860C.01/4–2645

The Chairman of the Council of People’s Commissars of the Soviet Union ( Stalin ) to President Truman 88

I have received your joint with Prime Minister Churchill message of April 18, and have also received on April 24 the message transmitted to me through V. M. Molotov.

From these messages it is clear that you continue to consider the Provisional Polish Government not as a kernel for the future government of national unity, but just like one of the groups equal to any other group of Poles.

Such an understanding of the position of the Polish Government and such an attitude towards it is very difficult to reconcile with the decisions of the Crimea Conference on Poland. At the Crimea Conference all three of us, including also President Roosevelt, proceeded from the fact that the Provisional Polish Government, as the one now operating in Poland and enjoying the confidence and support of the majority of the Polish people, should be the kernel, i.e. the main part of the new reorganized government of nation unity. You, evidently, do not agree to such an understanding of the matter. Declining the Yugoslav example as a pattern for Poland, you thereby confirm that the Provisional Polish Government cannot be considered as a basis and kernel for the future government of national unity.

2. It is also necessary to take into account the fact that Poland borders with the Soviet Union, what cannot be said of Great Britain and the United States.

The question on Poland has the same meaning for the security of the Soviet Union as the question on Belgium and Greece for the security of Great Britain.

You, apparently, do not agree that the Soviet Union has a right to make efforts that there should exist in Poland a government friendly toward the Soviet Union, and that the Soviet government cannot agree to existence in Poland of a government hostile toward it. Besides everything else, this is demanded by the blood of the Soviet people abundantly shed on the field of Poland in the name of liberation of Poland. I do not know whether there has been established in Greece a really representative government, and whether the government [Page 264] in Belgium is really democratic. The Soviet Union was not consulted when these governments were being established there. The Soviet Government did not lay claim to interference in these affairs as it understands the whole importance of Belgium and Greece for the security of Great Britain.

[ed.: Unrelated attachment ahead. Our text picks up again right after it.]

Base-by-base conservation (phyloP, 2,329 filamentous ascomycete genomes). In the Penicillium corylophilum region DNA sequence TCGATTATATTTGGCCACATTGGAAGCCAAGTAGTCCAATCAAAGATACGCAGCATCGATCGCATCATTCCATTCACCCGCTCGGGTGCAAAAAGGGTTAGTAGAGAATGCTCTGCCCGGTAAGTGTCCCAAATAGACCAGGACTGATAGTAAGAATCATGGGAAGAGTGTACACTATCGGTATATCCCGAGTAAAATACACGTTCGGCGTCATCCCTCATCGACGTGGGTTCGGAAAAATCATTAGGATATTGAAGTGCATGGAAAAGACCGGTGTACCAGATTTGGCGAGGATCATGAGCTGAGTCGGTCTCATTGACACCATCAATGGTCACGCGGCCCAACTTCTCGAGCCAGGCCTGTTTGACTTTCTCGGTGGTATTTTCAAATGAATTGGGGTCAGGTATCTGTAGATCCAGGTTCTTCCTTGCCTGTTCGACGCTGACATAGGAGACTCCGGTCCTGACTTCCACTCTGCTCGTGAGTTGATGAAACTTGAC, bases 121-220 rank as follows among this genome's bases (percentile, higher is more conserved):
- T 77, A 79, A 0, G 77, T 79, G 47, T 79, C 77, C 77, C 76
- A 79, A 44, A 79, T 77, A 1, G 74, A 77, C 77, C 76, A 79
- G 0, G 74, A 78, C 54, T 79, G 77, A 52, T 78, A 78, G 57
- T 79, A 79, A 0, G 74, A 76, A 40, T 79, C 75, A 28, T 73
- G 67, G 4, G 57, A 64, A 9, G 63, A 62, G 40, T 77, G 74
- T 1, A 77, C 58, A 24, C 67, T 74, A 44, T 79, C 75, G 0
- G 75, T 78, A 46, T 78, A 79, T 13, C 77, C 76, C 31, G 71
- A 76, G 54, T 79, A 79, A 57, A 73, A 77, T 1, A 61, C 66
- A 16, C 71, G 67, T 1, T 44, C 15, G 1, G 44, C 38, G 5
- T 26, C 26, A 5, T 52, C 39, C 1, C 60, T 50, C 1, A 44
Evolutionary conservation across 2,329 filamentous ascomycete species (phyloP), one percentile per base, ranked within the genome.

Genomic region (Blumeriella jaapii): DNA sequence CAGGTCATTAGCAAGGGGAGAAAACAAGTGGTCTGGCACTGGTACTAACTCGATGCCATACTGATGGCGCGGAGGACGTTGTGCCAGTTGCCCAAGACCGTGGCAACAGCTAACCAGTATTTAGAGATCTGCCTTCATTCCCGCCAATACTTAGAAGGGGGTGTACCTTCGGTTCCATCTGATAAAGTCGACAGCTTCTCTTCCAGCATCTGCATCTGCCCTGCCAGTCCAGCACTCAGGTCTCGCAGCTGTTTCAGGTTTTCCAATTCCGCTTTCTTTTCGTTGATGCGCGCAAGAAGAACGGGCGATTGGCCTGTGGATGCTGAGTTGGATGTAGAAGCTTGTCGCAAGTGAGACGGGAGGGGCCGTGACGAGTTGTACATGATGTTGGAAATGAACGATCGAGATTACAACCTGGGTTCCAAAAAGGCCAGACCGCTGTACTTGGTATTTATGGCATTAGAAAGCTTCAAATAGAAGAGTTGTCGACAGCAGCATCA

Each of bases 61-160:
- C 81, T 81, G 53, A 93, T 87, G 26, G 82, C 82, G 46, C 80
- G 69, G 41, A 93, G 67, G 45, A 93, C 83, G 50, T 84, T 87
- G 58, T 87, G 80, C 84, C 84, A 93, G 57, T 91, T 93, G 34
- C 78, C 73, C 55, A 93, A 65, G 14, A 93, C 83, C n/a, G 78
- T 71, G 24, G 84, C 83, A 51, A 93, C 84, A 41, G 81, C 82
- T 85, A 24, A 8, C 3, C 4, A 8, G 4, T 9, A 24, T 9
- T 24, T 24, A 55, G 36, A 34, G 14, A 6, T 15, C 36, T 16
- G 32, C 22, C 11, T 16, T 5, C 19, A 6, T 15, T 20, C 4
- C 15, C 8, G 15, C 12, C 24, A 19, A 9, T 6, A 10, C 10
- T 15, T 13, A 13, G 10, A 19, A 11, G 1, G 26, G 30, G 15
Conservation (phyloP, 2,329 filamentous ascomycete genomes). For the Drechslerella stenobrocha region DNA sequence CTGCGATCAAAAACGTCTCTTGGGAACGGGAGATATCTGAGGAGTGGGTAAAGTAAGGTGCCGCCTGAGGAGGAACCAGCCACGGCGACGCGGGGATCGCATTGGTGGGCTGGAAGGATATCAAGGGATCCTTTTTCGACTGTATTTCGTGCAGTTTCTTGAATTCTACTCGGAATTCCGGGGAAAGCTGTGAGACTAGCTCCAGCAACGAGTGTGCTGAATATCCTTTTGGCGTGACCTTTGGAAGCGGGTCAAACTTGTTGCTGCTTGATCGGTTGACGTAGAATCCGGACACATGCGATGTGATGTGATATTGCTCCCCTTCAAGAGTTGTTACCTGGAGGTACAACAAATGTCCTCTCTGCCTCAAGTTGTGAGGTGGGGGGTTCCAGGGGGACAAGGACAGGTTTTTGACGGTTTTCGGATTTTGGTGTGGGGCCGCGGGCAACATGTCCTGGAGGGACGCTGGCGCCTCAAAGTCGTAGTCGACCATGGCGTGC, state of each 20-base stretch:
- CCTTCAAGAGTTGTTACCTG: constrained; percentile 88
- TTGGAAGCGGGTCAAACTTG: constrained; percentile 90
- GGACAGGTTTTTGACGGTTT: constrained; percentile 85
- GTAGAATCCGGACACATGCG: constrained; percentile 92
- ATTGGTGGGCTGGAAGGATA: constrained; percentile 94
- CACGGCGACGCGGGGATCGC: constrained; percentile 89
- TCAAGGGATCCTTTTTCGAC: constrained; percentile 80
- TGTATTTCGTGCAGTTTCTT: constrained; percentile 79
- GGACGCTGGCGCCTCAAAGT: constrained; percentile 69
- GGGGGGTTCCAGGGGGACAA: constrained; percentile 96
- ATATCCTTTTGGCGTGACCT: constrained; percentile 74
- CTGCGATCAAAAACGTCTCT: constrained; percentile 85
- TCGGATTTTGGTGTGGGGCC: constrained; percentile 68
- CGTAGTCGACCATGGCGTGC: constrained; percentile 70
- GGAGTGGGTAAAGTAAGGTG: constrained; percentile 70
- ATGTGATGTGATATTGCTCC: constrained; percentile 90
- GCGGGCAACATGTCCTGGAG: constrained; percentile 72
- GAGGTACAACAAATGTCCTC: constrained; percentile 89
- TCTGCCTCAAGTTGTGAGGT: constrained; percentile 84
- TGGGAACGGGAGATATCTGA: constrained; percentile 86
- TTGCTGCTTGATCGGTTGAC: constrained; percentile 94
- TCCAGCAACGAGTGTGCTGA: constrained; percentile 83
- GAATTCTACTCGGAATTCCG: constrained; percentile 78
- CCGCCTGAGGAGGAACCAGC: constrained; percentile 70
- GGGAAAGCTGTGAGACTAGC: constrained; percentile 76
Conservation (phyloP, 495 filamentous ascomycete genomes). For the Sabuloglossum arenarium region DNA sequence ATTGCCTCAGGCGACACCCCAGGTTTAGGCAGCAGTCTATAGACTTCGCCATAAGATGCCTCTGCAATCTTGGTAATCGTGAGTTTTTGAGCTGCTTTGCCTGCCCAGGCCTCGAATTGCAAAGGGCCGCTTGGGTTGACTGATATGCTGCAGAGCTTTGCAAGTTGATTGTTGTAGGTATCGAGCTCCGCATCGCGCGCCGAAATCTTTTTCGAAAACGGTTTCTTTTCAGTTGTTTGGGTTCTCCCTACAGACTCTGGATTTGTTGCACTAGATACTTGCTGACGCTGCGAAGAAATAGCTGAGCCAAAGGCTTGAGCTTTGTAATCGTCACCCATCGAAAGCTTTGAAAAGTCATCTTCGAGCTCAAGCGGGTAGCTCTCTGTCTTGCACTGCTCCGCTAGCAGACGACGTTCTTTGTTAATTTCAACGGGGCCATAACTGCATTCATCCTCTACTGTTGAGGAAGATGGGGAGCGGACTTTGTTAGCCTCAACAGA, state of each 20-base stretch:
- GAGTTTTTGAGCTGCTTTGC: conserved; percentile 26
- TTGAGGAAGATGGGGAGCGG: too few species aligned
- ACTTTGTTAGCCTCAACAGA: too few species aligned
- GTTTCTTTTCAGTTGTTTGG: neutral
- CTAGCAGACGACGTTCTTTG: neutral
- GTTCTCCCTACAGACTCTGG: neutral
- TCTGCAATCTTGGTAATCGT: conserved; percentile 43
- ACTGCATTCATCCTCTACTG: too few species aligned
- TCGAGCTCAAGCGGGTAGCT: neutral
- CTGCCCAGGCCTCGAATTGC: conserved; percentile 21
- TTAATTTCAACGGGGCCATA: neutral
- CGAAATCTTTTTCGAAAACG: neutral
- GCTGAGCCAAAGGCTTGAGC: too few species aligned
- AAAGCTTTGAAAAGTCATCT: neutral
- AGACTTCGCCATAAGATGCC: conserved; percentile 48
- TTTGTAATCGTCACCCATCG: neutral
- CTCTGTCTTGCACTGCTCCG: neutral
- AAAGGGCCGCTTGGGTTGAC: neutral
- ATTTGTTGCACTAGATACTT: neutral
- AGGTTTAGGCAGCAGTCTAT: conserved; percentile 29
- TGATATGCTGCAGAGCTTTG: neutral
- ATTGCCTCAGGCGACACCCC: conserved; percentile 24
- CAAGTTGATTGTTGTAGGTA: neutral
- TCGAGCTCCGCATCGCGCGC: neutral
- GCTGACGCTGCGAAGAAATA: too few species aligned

It is not clear why, while the question on Poland is discussed it is not wanted to take into consideration the interests of the Soviet Union from the point of view of its security.

3. Such conditions must be recognized unusual when two governments—those of the United States and Great Britain—beforehand settle with the Polish question in which the Soviet Union is first of all and most of all interested and put the government of the USSR in an unbearable position trying to dictate to it their demands.

I have to state that such a situation cannot favor a harmonious solution of the question on Poland.

4. I am ready to fulfill your request and do everything possible to reach a harmonious solution, but you demand too much of me. In other words, you demand that I renounce the interests of security of the Soviet Union, but I cannot turn against my country.

In my opinion there is one way out of this situation; to adopt the Yugoslav example as a pattern for Poland. I believe this would allow to come to a harmonious solution.

  1. Text of this document was quoted by the White House to the Department of State in a memorandum, dated April 26, 1945, by Adm. William D. Leahy, Chief of Staff to the Commander in Chief of the Army and Navy, to Mr. H. Freeman Matthews, Director of the Office of European Affairs. Text of this message was transmitted in telegram UNOIO 5, April 26, to the Secretary of State in San Francisco where he was Chairman of the United States delegation to the United Nations Conference on International Organization (860C.01/4–2445).